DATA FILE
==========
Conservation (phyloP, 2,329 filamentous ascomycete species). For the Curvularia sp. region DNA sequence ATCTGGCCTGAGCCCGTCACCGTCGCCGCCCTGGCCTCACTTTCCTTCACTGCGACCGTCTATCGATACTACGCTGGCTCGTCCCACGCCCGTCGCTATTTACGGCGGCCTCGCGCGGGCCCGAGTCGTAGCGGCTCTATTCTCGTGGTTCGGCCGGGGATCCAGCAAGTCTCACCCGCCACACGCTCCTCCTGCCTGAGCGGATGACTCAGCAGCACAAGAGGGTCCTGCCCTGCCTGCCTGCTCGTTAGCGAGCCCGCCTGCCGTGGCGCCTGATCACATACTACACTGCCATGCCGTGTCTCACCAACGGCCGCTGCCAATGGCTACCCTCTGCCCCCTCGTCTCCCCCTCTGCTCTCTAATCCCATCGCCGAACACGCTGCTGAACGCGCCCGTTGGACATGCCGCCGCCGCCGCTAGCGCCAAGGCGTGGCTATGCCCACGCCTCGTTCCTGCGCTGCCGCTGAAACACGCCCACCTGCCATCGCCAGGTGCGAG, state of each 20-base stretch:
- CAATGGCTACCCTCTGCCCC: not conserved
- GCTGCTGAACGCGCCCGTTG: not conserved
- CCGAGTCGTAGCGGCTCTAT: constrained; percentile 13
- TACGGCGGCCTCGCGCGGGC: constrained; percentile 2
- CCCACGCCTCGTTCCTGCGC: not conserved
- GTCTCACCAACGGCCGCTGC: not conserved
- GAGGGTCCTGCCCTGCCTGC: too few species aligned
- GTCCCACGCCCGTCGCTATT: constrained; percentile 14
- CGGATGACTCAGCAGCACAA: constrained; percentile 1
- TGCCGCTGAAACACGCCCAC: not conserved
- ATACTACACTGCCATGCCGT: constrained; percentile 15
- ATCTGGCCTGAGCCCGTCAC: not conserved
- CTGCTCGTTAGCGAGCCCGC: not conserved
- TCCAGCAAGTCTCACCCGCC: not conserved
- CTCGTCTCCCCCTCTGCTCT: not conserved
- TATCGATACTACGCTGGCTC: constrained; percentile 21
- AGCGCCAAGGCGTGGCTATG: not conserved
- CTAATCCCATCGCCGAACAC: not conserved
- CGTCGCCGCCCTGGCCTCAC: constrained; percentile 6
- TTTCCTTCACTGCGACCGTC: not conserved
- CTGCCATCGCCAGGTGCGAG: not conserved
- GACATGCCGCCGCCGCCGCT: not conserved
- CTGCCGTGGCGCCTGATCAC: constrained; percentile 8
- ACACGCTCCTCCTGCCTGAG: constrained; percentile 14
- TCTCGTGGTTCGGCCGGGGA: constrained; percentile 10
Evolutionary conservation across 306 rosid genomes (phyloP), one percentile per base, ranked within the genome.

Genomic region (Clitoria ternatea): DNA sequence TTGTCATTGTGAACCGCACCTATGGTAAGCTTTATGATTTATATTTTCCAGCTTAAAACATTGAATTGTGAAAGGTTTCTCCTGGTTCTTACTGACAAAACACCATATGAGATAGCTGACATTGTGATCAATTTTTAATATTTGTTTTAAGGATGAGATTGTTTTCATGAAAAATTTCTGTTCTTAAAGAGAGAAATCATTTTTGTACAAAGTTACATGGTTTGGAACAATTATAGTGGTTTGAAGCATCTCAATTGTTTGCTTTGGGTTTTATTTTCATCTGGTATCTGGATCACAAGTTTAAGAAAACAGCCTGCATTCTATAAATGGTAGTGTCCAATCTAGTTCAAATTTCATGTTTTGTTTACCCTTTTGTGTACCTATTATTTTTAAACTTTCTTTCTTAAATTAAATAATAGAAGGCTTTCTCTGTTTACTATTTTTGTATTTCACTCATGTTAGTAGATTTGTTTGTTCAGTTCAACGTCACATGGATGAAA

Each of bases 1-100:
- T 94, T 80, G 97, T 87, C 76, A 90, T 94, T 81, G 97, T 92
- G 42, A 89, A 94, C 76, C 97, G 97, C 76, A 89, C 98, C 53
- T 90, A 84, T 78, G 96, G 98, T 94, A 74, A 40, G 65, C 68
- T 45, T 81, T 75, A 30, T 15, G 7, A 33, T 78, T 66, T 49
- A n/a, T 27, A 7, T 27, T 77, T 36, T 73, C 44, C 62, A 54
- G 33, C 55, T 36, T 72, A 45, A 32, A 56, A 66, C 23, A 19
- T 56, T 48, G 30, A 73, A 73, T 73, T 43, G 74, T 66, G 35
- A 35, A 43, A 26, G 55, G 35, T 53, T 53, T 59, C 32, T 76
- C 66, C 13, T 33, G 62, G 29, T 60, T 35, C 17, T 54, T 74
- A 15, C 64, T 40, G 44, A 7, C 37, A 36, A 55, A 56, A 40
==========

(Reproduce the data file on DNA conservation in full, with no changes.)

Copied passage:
Conservation (phyloP, 2,329 filamentous ascomycete species). For the Curvularia sp. region DNA sequence ATCTGGCCTGAGCCCGTCACCGTCGCCGCCCTGGCCTCACTTTCCTTCACTGCGACCGTCTATCGATACTACGCTGGCTCGTCCCACGCCCGTCGCTATTTACGGCGGCCTCGCGCGGGCCCGAGTCGTAGCGGCTCTATTCTCGTGGTTCGGCCGGGGATCCAGCAAGTCTCACCCGCCACACGCTCCTCCTGCCTGAGCGGATGACTCAGCAGCACAAGAGGGTCCTGCCCTGCCTGCCTGCTCGTTAGCGAGCCCGCCTGCCGTGGCGCCTGATCACATACTACACTGCCATGCCGTGTCTCACCAACGGCCGCTGCCAATGGCTACCCTCTGCCCCCTCGTCTCCCCCTCTGCTCTCTAATCCCATCGCCGAACACGCTGCTGAACGCGCCCGTTGGACATGCCGCCGCCGCCGCTAGCGCCAAGGCGTGGCTATGCCCACGCCTCGTTCCTGCGCTGCCGCTGAAACACGCCCACCTGCCATCGCCAGGTGCGAG, state of each 20-base stretch:
- CAATGGCTACCCTCTGCCCC: not conserved
- GCTGCTGAACGCGCCCGTTG: not conserved
- CCGAGTCGTAGCGGCTCTAT: constrained; percentile 13
- TACGGCGGCCTCGCGCGGGC: constrained; percentile 2
- CCCACGCCTCGTTCCTGCGC: not conserved
- GTCTCACCAACGGCCGCTGC: not conserved
- GAGGGTCCTGCCCTGCCTGC: too few species aligned
- GTCCCACGCCCGTCGCTATT: constrained; percentile 14
- CGGATGACTCAGCAGCACAA: constrained; percentile 1
- TGCCGCTGAAACACGCCCAC: not conserved
- ATACTACACTGCCATGCCGT: constrained; percentile 15
- ATCTGGCCTGAGCCCGTCAC: not conserved
- CTGCTCGTTAGCGAGCCCGC: not conserved
- TCCAGCAAGTCTCACCCGCC: not conserved
- CTCGTCTCCCCCTCTGCTCT: not conserved
- TATCGATACTACGCTGGCTC: constrained; percentile 21
- AGCGCCAAGGCGTGGCTATG: not conserved
- CTAATCCCATCGCCGAACAC: not conserved
- CGTCGCCGCCCTGGCCTCAC: constrained; percentile 6
- TTTCCTTCACTGCGACCGTC: not conserved
- CTGCCATCGCCAGGTGCGAG: not conserved
- GACATGCCGCCGCCGCCGCT: not conserved
- CTGCCGTGGCGCCTGATCAC: constrained; percentile 8
- ACACGCTCCTCCTGCCTGAG: constrained; percentile 14
- TCTCGTGGTTCGGCCGGGGA: constrained; percentile 10
Evolutionary conservation across 306 rosid genomes (phyloP), one percentile per base, ranked within the genome.

Genomic region (Clitoria ternatea): DNA sequence TTGTCATTGTGAACCGCACCTATGGTAAGCTTTATGATTTATATTTTCCAGCTTAAAACATTGAATTGTGAAAGGTTTCTCCTGGTTCTTACTGACAAAACACCATATGAGATAGCTGACATTGTGATCAATTTTTAATATTTGTTTTAAGGATGAGATTGTTTTCATGAAAAATTTCTGTTCTTAAAGAGAGAAATCATTTTTGTACAAAGTTACATGGTTTGGAACAATTATAGTGGTTTGAAGCATCTCAATTGTTTGCTTTGGGTTTTATTTTCATCTGGTATCTGGATCACAAGTTTAAGAAAACAGCCTGCATTCTATAAATGGTAGTGTCCAATCTAGTTCAAATTTCATGTTTTGTTTACCCTTTTGTGTACCTATTATTTTTAAACTTTCTTTCTTAAATTAAATAATAGAAGGCTTTCTCTGTTTACTATTTTTGTATTTCACTCATGTTAGTAGATTTGTTTGTTCAGTTCAACGTCACATGGATGAAA

Each of bases 1-100:
- T 94, T 80, G 97, T 87, C 76, A 90, T 94, T 81, G 97, T 92
- G 42, A 89, A 94, C 76, C 97, G 97, C 76, A 89, C 98, C 53
- T 90, A 84, T 78, G 96, G 98, T 94, A 74, A 40, G 65, C 68
- T 45, T 81, T 75, A 30, T 15, G 7, A 33, T 78, T 66, T 49
- A n/a, T 27, A 7, T 27, T 77, T 36, T 73, C 44, C 62, A 54
- G 33, C 55, T 36, T 72, A 45, A 32, A 56, A 66, C 23, A 19
- T 56, T 48, G 30, A 73, A 73, T 73, T 43, G 74, T 66, G 35
- A 35, A 43, A 26, G 55, G 35, T 53, T 53, T 59, C 32, T 76
- C 66, C 13, T 33, G 62, G 29, T 60, T 35, C 17, T 54, T 74
- A 15, C 64, T 40, G 44, A 7, C 37, A 36, A 55, A 56, A 40